Good Sense Rules!
Three people are full of joy this October day. Bonnie. Lew. And Silvio.
Maybe even thirty more if you consider those Bundles left behind with Silvio when we headed out to a Vermont craft fair. There were always choices to be made. The totes would only allow for the chosen forty. Silvio cannot believe the empty van and is trying to convince Kitty. "No more craft fairs." Except for our Chester Fall Festival on the Green in September. Why?
As good as we were at carefully loading the van of all the paraphernalia six times a year (especially as the season progressed), for us seventies people, it began to hurt or not be too much fun carting the deacon's bench or trunk and putting up the canopy with its shrinking panels - even in the rain! The check off Fair List usually caught everything we needed. We didn't forget our picnic chest of good healthy treats. But we headed off to Woodstock on Sunday (up at 6 a.m. to do our church sexton's duties) without the sales book and moneybox. We giggled. Nonetheless, certain patterns began emerging last year and then into this one with Quechee. That's why we dropped a couple fairs. It is about engagement and connection with the visitor to your booth. I will elaborate, but first, please know whom I will miss.
Bella, Kai, Mike and Danny at the Balloon Fest. These booth neighbors for years always got engaged visiting and creating. Yes, they own Bundles and have had their birthday workshop here. Then there's Monica who was always waiting for us to pull into Bailey's Meadows in Woodstock to help us set up. She would engage the customer and feed me dolls that needed new blush, snaps or hair ribbons. Now she's all grown up, but still a fan who loves her three dolls. Here at home in Chester my young fans overwhelm me so much so that I changed my Facebook page to a childhood picture. On the Green I easily connect just like in our home. The results are sales and orders on the spot.
So here's the clincher. Connections. Our home is full of warmth and hospitality that make connections happen. A friendly cat, art on the walls, cookies or soup in the making, fresh flowers and wreaths (sign of hospitality) around, and central to it all is the doll maker's story on the dining room table of how her creations are made. The process is engaging and visitors stay for a half hour, some an hour, and they keep coming back for more dolls.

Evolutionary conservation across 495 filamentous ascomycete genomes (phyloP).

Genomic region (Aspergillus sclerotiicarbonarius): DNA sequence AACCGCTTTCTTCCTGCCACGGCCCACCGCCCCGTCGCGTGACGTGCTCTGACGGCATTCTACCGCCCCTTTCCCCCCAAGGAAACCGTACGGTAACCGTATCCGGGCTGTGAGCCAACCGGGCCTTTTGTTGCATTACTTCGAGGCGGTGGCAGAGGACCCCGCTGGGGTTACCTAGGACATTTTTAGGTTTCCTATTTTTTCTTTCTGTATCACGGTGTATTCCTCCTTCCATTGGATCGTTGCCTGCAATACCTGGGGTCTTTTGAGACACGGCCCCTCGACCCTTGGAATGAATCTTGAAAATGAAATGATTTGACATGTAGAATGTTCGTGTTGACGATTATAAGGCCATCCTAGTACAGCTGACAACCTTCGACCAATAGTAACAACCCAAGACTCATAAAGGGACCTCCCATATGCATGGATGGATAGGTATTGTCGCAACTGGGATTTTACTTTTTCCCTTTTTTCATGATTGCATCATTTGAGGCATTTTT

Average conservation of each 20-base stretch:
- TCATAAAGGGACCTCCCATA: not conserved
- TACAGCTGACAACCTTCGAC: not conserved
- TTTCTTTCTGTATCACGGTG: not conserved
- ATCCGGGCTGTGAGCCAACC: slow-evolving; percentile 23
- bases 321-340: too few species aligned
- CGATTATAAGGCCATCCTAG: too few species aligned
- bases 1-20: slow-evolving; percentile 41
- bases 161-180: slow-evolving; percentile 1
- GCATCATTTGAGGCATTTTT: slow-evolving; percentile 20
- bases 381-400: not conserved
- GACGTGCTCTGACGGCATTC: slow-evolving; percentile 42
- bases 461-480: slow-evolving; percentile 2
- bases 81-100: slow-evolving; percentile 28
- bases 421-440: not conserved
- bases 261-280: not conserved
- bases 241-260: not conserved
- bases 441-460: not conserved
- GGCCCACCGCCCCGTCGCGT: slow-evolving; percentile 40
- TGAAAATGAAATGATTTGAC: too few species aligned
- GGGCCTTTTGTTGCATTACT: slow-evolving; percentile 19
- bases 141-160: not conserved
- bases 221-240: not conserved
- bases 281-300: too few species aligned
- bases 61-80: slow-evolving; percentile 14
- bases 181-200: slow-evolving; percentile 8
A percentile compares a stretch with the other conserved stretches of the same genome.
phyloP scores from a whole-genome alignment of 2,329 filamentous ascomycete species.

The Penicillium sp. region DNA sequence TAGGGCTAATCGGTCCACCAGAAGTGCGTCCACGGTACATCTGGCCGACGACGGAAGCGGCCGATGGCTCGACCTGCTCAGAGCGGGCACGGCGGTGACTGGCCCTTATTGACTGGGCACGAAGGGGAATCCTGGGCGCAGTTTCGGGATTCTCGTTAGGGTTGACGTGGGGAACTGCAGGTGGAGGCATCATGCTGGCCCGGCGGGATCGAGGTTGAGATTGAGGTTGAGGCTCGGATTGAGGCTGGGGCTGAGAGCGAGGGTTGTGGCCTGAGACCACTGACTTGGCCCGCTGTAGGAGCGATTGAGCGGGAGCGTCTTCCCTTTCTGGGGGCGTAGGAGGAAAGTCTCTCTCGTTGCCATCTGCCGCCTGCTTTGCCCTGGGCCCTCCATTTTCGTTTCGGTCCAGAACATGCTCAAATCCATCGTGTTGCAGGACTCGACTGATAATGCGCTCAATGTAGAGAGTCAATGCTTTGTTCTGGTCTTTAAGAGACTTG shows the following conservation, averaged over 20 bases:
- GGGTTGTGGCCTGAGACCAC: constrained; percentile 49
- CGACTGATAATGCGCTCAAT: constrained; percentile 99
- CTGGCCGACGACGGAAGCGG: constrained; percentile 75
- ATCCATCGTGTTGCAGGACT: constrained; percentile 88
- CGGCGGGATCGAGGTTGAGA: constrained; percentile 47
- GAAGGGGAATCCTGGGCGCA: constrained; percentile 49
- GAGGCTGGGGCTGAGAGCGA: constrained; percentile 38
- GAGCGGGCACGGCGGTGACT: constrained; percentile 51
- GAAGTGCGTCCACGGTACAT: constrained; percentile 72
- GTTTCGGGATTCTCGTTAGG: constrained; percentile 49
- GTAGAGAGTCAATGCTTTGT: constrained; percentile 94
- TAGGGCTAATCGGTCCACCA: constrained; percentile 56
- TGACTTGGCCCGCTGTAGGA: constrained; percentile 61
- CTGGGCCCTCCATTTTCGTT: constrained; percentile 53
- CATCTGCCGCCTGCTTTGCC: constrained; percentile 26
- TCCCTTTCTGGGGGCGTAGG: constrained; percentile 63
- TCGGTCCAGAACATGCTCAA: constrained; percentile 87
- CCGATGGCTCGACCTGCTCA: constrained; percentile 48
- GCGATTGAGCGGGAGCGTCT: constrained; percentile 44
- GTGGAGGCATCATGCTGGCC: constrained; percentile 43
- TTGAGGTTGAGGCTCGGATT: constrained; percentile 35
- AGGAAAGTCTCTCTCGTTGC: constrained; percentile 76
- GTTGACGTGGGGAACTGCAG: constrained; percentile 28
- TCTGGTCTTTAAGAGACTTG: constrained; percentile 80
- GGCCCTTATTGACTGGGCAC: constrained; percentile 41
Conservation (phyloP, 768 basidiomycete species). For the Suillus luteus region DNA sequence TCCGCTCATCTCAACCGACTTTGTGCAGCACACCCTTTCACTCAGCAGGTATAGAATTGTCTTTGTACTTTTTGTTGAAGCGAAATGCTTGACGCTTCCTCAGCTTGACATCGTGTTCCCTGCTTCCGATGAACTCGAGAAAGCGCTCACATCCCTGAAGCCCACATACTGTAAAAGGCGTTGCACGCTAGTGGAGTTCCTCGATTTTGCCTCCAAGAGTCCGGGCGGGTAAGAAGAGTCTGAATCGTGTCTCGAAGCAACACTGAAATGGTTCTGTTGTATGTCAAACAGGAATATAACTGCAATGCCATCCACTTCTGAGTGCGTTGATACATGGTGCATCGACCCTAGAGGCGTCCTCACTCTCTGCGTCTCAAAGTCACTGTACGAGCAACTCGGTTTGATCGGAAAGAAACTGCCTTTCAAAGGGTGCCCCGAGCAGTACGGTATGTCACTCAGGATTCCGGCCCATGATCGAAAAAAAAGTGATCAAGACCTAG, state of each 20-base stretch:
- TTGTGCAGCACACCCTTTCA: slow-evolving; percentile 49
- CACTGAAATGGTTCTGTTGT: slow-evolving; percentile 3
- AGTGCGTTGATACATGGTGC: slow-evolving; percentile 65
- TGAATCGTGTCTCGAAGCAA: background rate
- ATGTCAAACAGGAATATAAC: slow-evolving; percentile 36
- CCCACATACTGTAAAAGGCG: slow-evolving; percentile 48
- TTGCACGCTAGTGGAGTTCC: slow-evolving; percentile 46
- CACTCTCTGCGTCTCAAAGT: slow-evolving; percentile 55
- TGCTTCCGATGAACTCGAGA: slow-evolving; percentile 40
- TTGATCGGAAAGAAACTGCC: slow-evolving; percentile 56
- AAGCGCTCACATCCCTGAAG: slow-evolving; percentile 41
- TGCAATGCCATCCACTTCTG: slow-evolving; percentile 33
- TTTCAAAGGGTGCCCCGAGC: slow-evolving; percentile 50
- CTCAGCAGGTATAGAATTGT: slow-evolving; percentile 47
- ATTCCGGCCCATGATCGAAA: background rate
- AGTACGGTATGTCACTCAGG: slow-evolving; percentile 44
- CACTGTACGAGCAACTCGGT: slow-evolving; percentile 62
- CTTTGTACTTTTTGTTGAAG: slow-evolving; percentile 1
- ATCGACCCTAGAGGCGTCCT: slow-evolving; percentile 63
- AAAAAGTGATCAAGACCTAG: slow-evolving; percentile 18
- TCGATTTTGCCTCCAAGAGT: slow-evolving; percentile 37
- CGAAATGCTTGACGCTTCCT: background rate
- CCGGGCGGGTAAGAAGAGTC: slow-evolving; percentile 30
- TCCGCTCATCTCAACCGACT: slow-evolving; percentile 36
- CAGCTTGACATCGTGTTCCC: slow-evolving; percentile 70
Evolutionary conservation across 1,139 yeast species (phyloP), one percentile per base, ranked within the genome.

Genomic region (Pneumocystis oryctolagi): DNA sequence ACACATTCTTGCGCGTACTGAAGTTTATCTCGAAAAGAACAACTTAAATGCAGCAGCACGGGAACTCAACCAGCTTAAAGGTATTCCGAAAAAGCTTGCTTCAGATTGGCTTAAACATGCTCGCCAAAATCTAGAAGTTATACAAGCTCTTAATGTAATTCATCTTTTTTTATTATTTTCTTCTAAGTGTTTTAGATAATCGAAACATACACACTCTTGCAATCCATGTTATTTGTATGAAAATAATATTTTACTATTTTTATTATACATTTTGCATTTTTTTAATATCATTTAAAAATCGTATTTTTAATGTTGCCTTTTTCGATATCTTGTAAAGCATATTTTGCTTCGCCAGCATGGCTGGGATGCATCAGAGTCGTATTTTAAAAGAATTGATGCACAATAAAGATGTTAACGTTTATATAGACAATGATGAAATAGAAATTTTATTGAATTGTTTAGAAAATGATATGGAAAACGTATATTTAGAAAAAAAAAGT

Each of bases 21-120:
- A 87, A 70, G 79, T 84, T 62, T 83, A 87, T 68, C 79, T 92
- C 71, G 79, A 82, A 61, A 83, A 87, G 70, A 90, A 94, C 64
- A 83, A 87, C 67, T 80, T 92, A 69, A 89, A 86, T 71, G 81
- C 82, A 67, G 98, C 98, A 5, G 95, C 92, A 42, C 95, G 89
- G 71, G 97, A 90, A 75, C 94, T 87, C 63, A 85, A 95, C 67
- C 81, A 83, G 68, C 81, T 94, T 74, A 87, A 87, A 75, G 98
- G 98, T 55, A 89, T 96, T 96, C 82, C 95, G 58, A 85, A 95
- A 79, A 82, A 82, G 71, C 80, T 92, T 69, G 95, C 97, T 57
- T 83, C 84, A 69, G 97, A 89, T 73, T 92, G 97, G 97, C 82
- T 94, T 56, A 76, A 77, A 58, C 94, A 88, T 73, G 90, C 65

What will take the place of these craft fairs we have done for so many years? First, we will add the fall Vermont Crafts Council Open Studio. The May Memorial Weekend Open Studio has always offered visitors ease and comfort entering our home studio and gallery. They spend time, become engaged and thereby see the value in our product. Also, we will add a couple events like our tremendously successful Doll Reunion, which is going to keep us busy filling those special orders our team loves to create.
Finally, you might see a well timed ad in Yankee Magazine, having proven its worth over time. Too, we will continue distributing our beautiful brochure through several Vermont Welcome Centers, bringing the discriminating buyer right to our front door, flyer in hand wanting to see, touch and connect.
As we enjoyed our Sunday night steak dinner with a nice wine, there was no whining. We're a cool marketing team. Now we can be gardeners again. So, I share this in a blog knowing these stories bring the most visitors to our web site and eventually into our historic home and fun-filled galleries of dolls.